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Almost one in five (19%) New Zealanders are using fast-growing online payment systems like PayPal while 30% are using credit cards online1. This also means that banks and credit card companies are facing new competitive forces that didn’t exist a few years ago.
9) The digital universe is not just impacting the way we shop, but also the way we pay our bills.
36% of New Zealanders 14+ have gone online to pay household bills in the last 12 months, while only 10% pay with cash and 17% with a cheque1.
With the advent of the digital wallet – e.g. Google wallet and the new iPhone iOS6 operating system – consumers will become more reliant on Internet payment mechanisms and less reliant on traditional modes of payment such as cash and cheques.
Word of mouth is not a new concept. It has been around forever in various forms, including mothers’ groups, church groups and rugby clubs. However, historically it was limited by physical interactions. Technology has now brought people together in virtual environments, through social networks. In these environments, word of mouth can be amplified, as information can be quickly and effortlessly disseminated to friends and strangers.
Social media offers consumers and businesses a platform of tools to easily create content (such as news updates, photo libraries, blogs and videos) and then effortlessly distribute it to a network of close friends, their friends, their friends’ friends and ultimately to strangers.
Each social network, however, is different and the amplification process works differently. How people behave on Twitter differs to LinkedIn or Facebook and then again differs when using these social networks via Smartphone.
To capitalise on this social phenomenon, businesses need to understand, at the very minimum, which social networks their customers use and what they are doing on them.
The vast majority of New Zealanders use some form of social networking. Facebook is clearly the largest, now used by 56% of New Zealanders aged 14+ in an average four week period1. However, social networking is not just Facebook. There are many other forms.
Facebook, having had its beginning as a messaging and photo sharing website, has evolved into a full, multi-media environment for gaming, communication and information seeking and sharing.
8% of New Zealanders visit Google +2, which is Google’s answer to Facebook, seeking to replicate many of its features and leverage Google’s huge customer base.
Twitter and YouTube are considered more to be community publishing platforms:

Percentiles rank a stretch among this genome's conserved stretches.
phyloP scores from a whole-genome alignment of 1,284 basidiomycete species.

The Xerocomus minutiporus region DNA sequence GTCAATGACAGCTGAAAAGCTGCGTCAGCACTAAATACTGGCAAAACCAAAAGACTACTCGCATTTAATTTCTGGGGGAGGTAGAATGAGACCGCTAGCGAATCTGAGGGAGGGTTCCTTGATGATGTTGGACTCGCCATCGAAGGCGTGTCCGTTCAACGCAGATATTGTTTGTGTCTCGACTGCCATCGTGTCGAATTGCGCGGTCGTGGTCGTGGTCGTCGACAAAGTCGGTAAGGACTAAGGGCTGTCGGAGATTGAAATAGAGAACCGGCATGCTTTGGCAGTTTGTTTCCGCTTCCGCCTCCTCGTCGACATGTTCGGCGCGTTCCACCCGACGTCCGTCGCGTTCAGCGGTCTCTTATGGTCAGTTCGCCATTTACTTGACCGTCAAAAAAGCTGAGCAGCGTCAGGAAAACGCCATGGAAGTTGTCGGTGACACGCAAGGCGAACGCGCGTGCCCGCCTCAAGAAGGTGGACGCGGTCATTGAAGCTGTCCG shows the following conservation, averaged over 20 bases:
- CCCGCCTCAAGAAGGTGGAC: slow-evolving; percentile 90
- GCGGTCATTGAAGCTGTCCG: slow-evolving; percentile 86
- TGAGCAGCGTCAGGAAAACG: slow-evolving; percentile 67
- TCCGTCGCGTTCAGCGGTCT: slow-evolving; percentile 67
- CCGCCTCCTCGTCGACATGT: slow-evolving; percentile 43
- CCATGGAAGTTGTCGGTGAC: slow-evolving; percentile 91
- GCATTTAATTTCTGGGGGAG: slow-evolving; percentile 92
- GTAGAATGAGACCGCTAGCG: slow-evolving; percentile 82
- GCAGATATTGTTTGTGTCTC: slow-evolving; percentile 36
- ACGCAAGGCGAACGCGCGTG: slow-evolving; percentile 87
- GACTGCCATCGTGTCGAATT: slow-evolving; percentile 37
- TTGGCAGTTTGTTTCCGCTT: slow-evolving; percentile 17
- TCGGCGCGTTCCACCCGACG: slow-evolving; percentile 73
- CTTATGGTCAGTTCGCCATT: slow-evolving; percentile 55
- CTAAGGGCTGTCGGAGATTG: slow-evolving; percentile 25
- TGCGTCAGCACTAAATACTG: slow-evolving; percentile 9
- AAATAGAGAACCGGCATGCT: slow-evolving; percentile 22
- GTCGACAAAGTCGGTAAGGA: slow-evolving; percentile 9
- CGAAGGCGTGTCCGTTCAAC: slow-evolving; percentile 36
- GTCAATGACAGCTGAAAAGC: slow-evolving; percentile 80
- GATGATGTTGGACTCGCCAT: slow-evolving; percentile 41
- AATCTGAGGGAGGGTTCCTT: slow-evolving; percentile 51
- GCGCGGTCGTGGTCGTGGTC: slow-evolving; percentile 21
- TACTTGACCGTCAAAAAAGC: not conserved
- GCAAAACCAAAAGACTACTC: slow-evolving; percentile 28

• YouTube (with 39% of New Zealanders1) allows the publishing of videos
• Twitter (with 6%1) allows for the publishing of text
These mainstream social media websites are still growing, particularly Google+ (which has grown by 20% in the last 6 months alone1). Interestingly, however, among Early Adopters of technology (the ‘Technology Early Adopters’ segment in Roy Morgan’s ‘Technology Adoption Segments’) Facebook seems to have reached saturation, showing little growth over the past 12 months1.
Although online social media or social networking is now mainstream, social networking on the mobile is actually still relatively new and largely the domain of Early Adopters.
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Currently, around 260,000 smartphone owners use their mobile phone for social networking in an average four weeks1. In fact, social networking is used only slightly less than general browsing and searching on the mobile. However, as Smartphone penetration increases, all the evidence suggests that social networking on the phone should follow suit.
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At Roy Morgan Research, we are able to identify customers in terms of how likely and quickly they are to adopt different technologies, such as social media. Today, a large majority of social media usage comes from the ‘Technology Early Adopters’ and ‘Digital Life’ segments1. Together, these segments comprise almost half of all users of these social media platforms.
Those in the ‘Digital Life’ segment have mostly grown up in the Internet era and thus are typically fast adopters of Internet services such as social networks. LinkedIn (a network designed for business networking) draws its greatest number of users from the ‘Professional Technology Mainstream’ segment1. They are highly career-motivated people, likely to be found in a corporate environment. They are also pragmatic technology adopters, in that they will adopt early any technologies that help them to achieve their goals.
Twitter, on the other hand, is still in the Early Adopter stage, with 39% of its visitors being ‘Technology Early Adopters’1.